Journalism is usually slanted in a specific direction and is limited to less than 2000 words, whereas fiction allows you to get to know the victims, the perpetrators and how they came to make the decisions they made. You get a much more holistic and detailed view.
It is very easy to see the actions of a bad guy as wrong, but when you see where that bad guy came from, you realise the solution to these issues can be to take away what causes the bad guys to go bad. You can also see that the true bad guys are often people we see as good guys. Or worse, us.
I found it really interesting how both women talked of the dynamic between reader and writer, and that the story is not complete until it is read. They appreciated that each reader would take away different feelings, beliefs and emotions around the topic.
The authors also felt that books generated wider discussions and could have a greater impact as they travelled in a different way to journalism. Both writers had experienced their articles having a brief, but minimal impact, while their books took them to writer’s festivals and conferences all around the world, and in one case, to the United Nations. That certainly helps for getting your message out there!
The romance writing scene in Adelaide is huge. Not only that, but they are all extremely supportive of each other. More than a couple of times I’ve thought of joining them just because they look like they are having so much fun. Only one problem; I can’t write romance.
The past few decades have seen me become quite cynical about romance. Sit on the sidelines of enough divorces and it does that to you. So my biggest problem is I don’t believe the everlasting declarations of love which you read in novels, and finishing at the point where they get together seems like a cop-out. That’s when the real hard work begins as far as I’m concerned.
At least that’s what I blame for my lack of ability to write romance. I think in reality it is just a lot harder than what everyone believes. Yes, we have all read bad examples of romance, but there are some really good examples. There are novels out there that make a jaded old bag like me believe that this time it is really going to work.
And let’s not even talk about writing $ex. I blush at the thought. My one attempt to write such a scene in one of my spec fiction stories degenerated into humour because I couldn’t do the saucy version. That’s something I long-ago reconciled myself with leaving to the experts.
So while there are people out there, particularly other genre writers, who belittle the romance writer, I think this is extremely unfair. A good romance writer is just as gifted with the written word as any other writer, they also have the benefit of being highly skilled in the manipulation of emotion. That’s something I’d be interested in learning more about.
I’ve just spent a day at home alone writing. Inspired by the authors at Adelaide Writers Week, I took a day off work to write. By 3pm I was feeling the need to get some words out, and I don’t mean on the page. I limit my conversations with the cat for sanity reasons, so I’ve spoken aloud no more than about three sentences. It isn’t natural.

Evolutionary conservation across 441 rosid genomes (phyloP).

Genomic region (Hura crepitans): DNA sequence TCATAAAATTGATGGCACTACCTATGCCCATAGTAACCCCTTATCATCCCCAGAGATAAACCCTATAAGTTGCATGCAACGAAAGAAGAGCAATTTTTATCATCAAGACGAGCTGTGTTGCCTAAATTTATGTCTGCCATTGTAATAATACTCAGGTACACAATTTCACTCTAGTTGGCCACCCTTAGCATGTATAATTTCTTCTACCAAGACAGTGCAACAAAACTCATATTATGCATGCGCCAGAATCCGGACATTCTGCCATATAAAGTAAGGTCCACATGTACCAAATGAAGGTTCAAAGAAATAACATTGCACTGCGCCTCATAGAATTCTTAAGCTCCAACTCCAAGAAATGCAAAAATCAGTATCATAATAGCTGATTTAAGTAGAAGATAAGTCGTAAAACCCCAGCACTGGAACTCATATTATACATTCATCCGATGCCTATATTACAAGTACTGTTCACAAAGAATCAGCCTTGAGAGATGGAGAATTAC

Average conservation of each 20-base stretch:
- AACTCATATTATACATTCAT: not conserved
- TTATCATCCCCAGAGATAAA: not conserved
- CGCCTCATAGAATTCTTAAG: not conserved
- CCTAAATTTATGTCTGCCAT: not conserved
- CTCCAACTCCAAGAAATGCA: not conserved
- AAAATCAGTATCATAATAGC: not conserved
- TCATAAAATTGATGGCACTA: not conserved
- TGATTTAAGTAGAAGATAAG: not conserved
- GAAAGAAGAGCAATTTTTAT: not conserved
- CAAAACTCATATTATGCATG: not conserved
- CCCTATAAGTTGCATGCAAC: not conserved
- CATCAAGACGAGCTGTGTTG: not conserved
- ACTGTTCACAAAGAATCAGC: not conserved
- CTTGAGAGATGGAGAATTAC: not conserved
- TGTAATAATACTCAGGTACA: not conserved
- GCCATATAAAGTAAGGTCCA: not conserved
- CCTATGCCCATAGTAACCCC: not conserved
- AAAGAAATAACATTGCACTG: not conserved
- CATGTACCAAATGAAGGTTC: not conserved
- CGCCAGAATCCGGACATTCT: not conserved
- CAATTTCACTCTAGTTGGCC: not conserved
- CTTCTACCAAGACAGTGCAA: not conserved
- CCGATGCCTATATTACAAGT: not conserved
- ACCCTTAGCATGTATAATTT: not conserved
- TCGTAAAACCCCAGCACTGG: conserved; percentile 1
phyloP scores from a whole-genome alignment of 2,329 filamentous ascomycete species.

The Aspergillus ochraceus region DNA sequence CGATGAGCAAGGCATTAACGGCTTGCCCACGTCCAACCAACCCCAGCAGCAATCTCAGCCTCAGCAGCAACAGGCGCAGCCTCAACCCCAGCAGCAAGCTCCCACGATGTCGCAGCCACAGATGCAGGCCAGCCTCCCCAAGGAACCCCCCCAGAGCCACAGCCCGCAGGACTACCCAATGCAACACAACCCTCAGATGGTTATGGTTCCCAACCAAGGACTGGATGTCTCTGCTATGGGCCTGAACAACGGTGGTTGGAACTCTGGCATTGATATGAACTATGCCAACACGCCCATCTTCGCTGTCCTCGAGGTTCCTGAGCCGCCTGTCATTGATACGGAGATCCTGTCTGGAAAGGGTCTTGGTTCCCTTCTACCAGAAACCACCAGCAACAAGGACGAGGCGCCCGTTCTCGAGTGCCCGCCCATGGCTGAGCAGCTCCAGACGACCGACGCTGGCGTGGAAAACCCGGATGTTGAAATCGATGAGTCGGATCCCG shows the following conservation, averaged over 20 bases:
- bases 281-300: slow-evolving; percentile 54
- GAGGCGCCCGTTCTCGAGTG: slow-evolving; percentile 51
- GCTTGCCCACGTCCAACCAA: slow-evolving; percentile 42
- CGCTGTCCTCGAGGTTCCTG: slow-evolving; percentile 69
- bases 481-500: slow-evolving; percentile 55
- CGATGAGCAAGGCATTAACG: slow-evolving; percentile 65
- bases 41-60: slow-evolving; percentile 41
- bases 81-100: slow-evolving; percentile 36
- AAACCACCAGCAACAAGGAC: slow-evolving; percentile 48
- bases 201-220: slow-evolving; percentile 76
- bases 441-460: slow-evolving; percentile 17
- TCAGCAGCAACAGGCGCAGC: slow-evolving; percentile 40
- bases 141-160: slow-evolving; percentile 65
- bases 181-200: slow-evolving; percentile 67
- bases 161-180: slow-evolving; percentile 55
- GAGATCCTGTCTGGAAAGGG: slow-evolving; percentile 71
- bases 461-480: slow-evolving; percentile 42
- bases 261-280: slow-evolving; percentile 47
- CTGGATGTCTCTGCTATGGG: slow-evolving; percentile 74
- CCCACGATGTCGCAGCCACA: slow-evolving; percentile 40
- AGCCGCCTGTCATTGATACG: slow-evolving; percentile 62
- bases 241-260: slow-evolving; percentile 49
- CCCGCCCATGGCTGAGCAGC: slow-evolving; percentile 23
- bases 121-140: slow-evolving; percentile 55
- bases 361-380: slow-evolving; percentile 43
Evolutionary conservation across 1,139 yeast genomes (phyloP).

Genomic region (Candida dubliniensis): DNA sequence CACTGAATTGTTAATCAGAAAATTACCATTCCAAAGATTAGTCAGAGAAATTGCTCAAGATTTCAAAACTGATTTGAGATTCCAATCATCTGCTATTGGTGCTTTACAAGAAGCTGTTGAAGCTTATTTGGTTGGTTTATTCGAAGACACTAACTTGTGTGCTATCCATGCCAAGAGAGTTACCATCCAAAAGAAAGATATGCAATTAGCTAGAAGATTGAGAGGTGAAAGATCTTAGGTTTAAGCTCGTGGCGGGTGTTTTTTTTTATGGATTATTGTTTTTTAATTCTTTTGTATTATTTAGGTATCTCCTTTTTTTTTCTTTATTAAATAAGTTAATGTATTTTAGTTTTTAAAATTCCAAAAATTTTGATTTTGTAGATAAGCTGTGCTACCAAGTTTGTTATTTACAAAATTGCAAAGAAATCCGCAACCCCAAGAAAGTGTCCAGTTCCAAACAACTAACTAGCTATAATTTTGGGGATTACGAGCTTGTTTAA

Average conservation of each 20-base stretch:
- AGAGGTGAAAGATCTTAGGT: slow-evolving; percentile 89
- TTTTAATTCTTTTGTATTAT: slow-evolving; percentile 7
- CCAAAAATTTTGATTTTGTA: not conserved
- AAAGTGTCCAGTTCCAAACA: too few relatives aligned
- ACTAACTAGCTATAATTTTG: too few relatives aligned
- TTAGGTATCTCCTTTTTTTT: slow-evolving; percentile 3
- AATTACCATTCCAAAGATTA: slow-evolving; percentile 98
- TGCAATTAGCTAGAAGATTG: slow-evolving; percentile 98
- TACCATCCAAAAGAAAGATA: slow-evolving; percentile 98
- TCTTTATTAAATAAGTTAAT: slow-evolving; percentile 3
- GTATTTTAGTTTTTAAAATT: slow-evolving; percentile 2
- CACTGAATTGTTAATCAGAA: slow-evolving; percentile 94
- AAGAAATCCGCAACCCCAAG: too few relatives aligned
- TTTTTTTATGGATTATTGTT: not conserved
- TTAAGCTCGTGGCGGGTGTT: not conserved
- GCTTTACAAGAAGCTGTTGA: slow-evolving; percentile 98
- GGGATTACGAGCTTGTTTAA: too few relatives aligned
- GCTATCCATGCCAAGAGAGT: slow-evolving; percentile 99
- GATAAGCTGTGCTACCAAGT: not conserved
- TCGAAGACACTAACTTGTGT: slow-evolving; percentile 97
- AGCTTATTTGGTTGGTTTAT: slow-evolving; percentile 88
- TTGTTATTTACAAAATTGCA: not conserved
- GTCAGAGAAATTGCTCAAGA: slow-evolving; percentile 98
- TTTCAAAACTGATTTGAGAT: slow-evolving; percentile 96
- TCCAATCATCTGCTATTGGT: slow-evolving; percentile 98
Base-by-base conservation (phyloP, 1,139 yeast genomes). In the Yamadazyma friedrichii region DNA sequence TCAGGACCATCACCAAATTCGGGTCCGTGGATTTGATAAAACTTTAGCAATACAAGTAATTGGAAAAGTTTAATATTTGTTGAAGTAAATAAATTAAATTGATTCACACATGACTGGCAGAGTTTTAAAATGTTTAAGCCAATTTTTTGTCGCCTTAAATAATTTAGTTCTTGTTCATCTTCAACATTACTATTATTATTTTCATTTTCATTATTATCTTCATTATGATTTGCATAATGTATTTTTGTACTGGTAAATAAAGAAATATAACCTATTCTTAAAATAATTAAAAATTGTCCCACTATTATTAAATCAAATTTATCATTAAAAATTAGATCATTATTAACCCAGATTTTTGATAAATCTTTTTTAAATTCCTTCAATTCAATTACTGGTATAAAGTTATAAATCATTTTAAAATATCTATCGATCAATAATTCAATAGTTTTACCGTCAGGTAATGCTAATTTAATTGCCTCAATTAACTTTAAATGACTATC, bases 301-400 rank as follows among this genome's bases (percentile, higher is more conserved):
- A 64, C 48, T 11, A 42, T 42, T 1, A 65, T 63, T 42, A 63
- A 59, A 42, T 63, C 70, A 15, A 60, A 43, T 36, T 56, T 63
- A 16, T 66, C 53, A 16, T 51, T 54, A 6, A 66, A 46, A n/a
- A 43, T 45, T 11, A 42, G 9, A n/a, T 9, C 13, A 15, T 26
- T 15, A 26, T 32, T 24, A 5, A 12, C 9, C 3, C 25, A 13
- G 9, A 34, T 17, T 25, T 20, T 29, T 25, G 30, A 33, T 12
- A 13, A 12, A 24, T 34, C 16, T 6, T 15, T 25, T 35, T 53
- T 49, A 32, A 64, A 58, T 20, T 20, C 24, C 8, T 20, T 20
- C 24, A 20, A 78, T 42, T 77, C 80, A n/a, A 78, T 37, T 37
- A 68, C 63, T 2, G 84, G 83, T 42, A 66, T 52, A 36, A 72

I’ve contrived a reason for going to the shop, which was hard to do because the milk and bread supplies are all topped up. I hope the checkout assistant is feeling chatty, I have about 5,000 words to spend while I’m out.
This does make me wonder how sustainable a writing life would be for me. My day job requires that I talk (and listen) to people all day. How could I transition to a job where I interact with no-one outside my own head?
Maybe that is why so many writers have speaking engagements and run writing workshops; it’s not about making extra money, it’s about interacting with others. I guess the other option is that I could set up lunch dates each day. Hmmm, I might try that with the next day off.
It is that time of year again, when Adelaide opens the gardens and hosts one of the last remaining free writers festivals in Australia. I must confess that this year I have heard of very few of the authors, but then that is the case nearly every year, so I’m sure I’ll discover some new favourites.
Writers week is so valuable because it gives writers an opportunity to mix with their reading public, and for the public to get a chance to get to know the authors. Too often readers assume that a writer is like their lead character, when the truth is the lead character is often an alter ego, and sometimes reflects nothing of the writer’s true self.
It is also interesting to hear what readers ask the writers, once you get past the standard ‘where do you get your ideas’ and ‘how did you get published’. Some questions show just how much a reader thinks about a story long after the book has been finished.
So come along, I’ll be there in the crowd somewhere. I’m sure you will learn something and you may just find your next favourite book.